Robert L. Bard, MD, PC, DABR, FASLMS - Breast Cancer Diagnostic Imaging Specialist/ NYCRA Cancer Advocacy & Research program - New York City.
Kristie Bobolis, MD, Medical Oncology and Hematology, Sutter Roseville Medical Center, Roseville, CA
Carolyn J Cagnassola, JD, PharmD, Director-Quality, BioMetrics/Statistics-Global Medical Quality- Eli Lilly and Company, Indianapolis, IN
Julie S. Gershon, MD, Breast Radiologist and Owner of J. Gershon Breast Imaging, Avon, CT.
Regina Hampton, MD, FACS, Medical Director and Co-Founder Breast Care for Washington, Washington, DC
Beth A. Jones, PhD, MPH, Assistant Director Diversity and Health Equity, Yale Cancer Center, Cancer Screening Program Director, Smilow Cancer Hospital, New Haven CT
Jane L. Kakkis, MD, MPH, Breast Surgeon, Director Breast Center Orange Coast Memorial Hospital, Fountain Valley, CA
David L. Katz, MD, MPH, FACPM, FACP, FACLM, Director, Yale University Prevention Research Center, Griffin Hospital, Fellow, Morse College,Yale University. President, American College of Lifestyle Medicine, Founder, True Health Initiative, Hamden, CT
Despina Kontos, PhD, Assistant Professor, Computational Breast Imaging Group (CBIG), Center for Biomedical Image Computing and Analytics (CBICA), University of Pennsylvania, Philadelphia, PA
Richard Reitherman, PhD, MD, Medical Director of Breast Imaging at the Memorial Care Breast Center, Orange Coast Memorial Hospital, Fountain Valley, CA
Bonnie Rush, RT(R)(M)(QM), President, Breast Imaging Specialists, Education, Practice Management, Advocacy, San Diego, CA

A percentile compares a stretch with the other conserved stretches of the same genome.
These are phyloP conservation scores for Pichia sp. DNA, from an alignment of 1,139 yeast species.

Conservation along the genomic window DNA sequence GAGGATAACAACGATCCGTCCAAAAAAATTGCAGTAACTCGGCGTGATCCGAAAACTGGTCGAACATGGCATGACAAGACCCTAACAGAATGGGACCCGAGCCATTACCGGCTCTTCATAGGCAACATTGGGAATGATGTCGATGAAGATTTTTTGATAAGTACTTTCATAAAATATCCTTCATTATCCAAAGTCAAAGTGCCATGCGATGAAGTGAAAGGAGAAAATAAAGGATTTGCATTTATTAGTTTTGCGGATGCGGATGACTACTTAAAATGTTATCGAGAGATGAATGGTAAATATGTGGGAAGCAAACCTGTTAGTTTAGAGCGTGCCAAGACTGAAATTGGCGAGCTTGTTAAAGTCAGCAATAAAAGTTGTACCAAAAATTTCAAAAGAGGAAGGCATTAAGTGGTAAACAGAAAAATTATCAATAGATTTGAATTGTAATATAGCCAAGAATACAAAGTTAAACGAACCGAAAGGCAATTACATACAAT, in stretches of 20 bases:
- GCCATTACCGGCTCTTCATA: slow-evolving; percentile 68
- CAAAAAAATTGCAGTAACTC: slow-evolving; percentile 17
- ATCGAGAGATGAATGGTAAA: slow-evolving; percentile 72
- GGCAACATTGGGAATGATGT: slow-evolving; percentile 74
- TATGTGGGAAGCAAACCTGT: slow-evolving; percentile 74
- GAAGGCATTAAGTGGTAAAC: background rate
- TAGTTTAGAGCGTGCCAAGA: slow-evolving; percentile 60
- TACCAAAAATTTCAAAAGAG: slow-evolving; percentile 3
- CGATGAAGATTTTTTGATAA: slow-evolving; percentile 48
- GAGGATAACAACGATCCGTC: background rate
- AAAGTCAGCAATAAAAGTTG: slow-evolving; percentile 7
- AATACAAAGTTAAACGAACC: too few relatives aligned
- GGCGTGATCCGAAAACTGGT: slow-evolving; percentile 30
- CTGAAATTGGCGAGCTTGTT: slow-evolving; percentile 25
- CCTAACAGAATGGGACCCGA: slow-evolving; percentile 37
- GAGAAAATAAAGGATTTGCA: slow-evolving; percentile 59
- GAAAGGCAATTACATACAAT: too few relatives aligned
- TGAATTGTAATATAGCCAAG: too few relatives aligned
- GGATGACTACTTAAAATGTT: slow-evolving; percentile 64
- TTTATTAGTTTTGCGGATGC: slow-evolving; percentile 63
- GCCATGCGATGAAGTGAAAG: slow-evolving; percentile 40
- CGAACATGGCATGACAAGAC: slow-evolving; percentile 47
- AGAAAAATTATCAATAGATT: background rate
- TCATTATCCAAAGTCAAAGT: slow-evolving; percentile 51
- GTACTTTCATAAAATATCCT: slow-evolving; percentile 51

Molly M. Shipman, DO, Obstetrician/Gynecologist. The Center for Women's Health in Connecticut, Waterbury, CT
David A. Strahle, MD, Chairman and President of Regional Medical Imaging, Flint, MI
Carlos E. Vasquez, FACHE, Vice President, Chief Operating Officer, Franciscan Health Rensselaer, Rensselaer, IN
Breast density is one of the strongest predictors of the failure of mammography screening to detect cancer.
Two-thirds of pre-menopausal women and 1/4 of post menopausal women have dense breast tissue.
Adding more sensitive tests to mammography significantly increase detection of invasive cancers that are small and node negative.
American College of Radiology describes women with "Dense Breast Tissue" as having a higher than average risk of Breast Cancer.
While a mammogram detects 98% of cancers in women with fatty breasts, it finds only 48% in women with dense breasts.
A woman at average risk and a woman at high risk have an EQUAL chance of having their cancer masked by mammogram.
Women with dense breasts who had breast cancer have a four times higher risk of recurrence than women with less-dense breasts.
A substantial proportion of Breast Cancer can be attributed to high breast density alone.
Cancer turns up five times more often in women with extremely dense breasts than those with the most fatty tissue.
There are too many women who are unaware of their breast density, believe their “Happy Gram” when it reports no significant findings and are at risk of receiving a later stage cancer diagnosis.